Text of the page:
Tuesday, July 24, 2007

On Jesus

The truth is that the greatest enemies to the doctrines of Jesus are those calling themselves the expositors of them, who have perverted them for the structure of a system of fancy absolutely incomprehensible, and without any foundation in his genuine words [Jefferson's chief example of this is Calvin].

And the day will come when the mystical generation of Jesus, by the supreme being as his father in the womb of a virgin will be classed with the fable of the generation of Minerva in the brain of Jupiter. But we may hope that the dawn of reason and freedom of thought in these United States will do away with all this artificial scaffolding, and restore to us the primitive and genuine doctrines of this the most venerated reformer of human errors.

Letter to John Adams, April 11, 1823

1 comment:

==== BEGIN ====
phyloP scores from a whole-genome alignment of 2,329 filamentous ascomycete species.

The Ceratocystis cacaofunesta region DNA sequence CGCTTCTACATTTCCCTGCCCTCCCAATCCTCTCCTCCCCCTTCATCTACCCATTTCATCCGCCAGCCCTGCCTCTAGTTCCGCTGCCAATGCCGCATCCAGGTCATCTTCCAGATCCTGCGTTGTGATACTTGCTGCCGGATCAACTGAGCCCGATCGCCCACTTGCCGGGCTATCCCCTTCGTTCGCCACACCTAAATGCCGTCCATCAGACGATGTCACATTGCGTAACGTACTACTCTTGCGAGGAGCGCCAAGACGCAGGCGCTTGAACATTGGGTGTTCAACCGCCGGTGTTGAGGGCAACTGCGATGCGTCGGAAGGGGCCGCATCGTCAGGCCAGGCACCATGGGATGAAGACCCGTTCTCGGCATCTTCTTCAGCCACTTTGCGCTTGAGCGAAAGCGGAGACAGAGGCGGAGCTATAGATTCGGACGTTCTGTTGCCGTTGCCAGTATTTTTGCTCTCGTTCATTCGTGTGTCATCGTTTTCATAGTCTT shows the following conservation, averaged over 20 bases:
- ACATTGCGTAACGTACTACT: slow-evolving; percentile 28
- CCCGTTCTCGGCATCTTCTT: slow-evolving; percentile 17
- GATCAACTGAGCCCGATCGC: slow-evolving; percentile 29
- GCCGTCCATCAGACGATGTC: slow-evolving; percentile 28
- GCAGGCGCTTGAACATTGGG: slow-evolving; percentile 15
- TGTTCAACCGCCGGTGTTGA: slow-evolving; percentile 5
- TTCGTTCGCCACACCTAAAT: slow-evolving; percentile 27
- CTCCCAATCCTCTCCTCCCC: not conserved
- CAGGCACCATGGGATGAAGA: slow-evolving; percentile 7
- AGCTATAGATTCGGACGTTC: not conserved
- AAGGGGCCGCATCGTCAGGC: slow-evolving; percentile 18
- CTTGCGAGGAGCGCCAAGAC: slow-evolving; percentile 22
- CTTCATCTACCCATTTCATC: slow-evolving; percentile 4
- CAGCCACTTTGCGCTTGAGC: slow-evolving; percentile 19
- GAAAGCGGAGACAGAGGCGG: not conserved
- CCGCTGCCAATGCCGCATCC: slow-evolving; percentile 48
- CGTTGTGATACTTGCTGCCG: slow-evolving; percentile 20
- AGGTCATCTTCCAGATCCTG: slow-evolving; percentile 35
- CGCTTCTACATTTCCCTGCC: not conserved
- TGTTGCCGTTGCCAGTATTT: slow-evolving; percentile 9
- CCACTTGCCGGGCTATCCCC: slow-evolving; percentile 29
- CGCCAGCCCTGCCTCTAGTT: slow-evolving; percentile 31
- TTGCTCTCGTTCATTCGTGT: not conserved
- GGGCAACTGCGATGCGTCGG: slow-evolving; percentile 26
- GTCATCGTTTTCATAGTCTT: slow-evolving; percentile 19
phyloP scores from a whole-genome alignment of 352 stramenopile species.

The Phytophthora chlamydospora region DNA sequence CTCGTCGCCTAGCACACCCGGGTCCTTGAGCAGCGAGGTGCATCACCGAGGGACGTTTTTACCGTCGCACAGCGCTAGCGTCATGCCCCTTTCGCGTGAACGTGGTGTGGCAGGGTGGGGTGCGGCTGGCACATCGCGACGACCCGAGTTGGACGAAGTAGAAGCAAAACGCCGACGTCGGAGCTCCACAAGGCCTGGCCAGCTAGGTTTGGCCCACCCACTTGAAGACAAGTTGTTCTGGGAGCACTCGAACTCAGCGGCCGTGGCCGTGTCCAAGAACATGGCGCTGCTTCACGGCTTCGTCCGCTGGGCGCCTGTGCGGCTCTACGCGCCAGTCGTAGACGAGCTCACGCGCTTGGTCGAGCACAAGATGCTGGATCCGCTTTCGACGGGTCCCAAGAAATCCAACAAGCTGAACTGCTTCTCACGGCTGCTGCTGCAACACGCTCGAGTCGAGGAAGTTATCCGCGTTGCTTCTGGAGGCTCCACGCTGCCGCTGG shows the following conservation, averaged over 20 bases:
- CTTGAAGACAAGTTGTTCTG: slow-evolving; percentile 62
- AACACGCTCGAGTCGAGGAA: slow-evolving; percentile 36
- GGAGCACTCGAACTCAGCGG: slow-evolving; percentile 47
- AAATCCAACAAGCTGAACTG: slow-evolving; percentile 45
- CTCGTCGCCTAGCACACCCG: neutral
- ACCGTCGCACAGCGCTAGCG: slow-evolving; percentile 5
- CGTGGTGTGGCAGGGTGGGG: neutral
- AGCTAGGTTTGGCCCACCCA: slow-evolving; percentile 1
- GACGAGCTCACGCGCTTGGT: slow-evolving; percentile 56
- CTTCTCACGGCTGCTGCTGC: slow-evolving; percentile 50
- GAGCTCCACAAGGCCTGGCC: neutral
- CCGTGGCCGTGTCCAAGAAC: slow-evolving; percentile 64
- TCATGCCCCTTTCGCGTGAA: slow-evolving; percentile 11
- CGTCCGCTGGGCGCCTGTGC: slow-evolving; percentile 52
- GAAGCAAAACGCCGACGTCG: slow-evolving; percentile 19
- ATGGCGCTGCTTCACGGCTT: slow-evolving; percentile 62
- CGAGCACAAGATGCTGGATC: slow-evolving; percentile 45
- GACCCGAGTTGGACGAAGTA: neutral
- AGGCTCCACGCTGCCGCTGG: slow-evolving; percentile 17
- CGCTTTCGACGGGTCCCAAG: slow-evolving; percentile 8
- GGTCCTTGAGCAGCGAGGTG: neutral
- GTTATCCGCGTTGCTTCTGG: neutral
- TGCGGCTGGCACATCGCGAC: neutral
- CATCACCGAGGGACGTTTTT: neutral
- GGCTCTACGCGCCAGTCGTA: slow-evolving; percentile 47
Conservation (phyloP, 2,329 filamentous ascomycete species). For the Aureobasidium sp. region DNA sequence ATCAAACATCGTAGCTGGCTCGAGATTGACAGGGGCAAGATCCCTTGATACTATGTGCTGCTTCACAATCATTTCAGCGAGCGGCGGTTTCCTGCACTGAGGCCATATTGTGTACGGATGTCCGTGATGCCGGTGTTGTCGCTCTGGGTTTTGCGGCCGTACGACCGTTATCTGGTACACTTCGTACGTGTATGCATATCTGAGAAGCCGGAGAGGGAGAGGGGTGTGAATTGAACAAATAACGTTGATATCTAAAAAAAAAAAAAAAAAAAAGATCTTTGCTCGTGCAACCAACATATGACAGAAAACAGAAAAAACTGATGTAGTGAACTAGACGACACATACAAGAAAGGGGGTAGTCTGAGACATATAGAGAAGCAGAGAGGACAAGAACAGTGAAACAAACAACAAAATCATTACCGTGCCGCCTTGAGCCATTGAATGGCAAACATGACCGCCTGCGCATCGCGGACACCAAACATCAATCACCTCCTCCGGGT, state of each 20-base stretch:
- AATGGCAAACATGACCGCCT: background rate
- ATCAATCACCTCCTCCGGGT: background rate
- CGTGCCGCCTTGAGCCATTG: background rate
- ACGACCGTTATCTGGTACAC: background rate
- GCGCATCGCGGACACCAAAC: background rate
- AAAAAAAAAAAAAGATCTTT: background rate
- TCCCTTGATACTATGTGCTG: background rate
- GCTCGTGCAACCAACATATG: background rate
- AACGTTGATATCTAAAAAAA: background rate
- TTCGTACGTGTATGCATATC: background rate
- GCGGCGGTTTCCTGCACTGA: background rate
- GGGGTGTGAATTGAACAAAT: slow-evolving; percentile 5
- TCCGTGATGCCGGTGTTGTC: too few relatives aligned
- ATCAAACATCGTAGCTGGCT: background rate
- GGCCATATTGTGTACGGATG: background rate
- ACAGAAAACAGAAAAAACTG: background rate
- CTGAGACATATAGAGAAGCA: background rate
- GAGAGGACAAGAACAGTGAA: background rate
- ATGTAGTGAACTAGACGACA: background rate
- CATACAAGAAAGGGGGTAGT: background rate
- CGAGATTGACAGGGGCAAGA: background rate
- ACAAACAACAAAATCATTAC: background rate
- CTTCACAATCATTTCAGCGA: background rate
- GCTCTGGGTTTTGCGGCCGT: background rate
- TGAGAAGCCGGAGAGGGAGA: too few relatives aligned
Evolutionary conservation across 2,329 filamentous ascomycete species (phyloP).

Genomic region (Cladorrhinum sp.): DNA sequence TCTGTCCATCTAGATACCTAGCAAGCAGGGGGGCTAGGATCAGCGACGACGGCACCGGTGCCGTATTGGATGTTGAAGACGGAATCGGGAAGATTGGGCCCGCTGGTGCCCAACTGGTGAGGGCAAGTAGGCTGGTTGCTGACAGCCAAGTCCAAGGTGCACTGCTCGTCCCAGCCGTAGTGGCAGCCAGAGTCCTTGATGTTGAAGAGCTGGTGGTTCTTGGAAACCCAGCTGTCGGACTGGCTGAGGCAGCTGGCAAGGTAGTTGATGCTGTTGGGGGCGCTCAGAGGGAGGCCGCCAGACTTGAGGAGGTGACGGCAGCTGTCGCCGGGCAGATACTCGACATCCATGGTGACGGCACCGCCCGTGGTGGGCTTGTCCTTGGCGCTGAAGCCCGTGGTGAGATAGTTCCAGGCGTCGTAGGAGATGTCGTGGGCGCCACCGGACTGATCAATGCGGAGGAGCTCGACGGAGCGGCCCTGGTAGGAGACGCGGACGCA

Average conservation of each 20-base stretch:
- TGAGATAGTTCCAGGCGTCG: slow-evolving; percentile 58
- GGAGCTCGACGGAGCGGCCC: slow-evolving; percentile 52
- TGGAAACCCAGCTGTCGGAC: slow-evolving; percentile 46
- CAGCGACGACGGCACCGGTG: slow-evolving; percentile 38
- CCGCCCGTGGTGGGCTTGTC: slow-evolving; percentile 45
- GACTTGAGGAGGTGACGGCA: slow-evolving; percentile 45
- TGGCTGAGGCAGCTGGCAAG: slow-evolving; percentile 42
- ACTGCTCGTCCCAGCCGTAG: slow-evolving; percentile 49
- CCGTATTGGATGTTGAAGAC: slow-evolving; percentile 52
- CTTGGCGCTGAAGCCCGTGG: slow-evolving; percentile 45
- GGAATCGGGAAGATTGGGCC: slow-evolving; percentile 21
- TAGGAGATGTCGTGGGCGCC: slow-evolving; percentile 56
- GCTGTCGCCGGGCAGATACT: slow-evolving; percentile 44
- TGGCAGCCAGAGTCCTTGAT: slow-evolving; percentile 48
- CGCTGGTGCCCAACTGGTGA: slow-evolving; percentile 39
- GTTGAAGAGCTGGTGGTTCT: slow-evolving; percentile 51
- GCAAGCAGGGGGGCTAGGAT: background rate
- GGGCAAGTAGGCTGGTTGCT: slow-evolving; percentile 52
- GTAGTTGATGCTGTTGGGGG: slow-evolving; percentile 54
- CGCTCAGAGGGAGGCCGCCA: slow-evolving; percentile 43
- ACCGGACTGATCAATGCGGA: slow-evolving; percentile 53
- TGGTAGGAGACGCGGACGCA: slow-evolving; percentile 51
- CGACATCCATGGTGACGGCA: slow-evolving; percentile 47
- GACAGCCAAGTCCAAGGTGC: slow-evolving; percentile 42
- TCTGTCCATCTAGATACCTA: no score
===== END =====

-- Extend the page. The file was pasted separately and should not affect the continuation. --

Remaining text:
Hercules Mulligan said...


All due respect, sir; but if Jesus was good and wise, then why did He claim to be God (see the Gospels)?

If Jesus was just a good teacher who came to show us a better way, why did He voluntarily die such a horrible death? Why did He urge men to "repent, for the kingdom of God is at hand" (Matthew 4:17)?

Why did Jesus over and over again fulfill the prophecy of the Old Testament (written some thousand years before Jesus was born)?

It's a bit too late to change Jefferson's mind on the subject, but these are questions that deserve to be asked and answered with an open mind by individuals today. I would heartily recommend D. James Kennedy's book Why I Believe and Lee Stroebel's book The Case for Christ .
(Lee Stroebel is a former atheist legal editor of the Chicago Tribune, who became a Christian as a result of his research).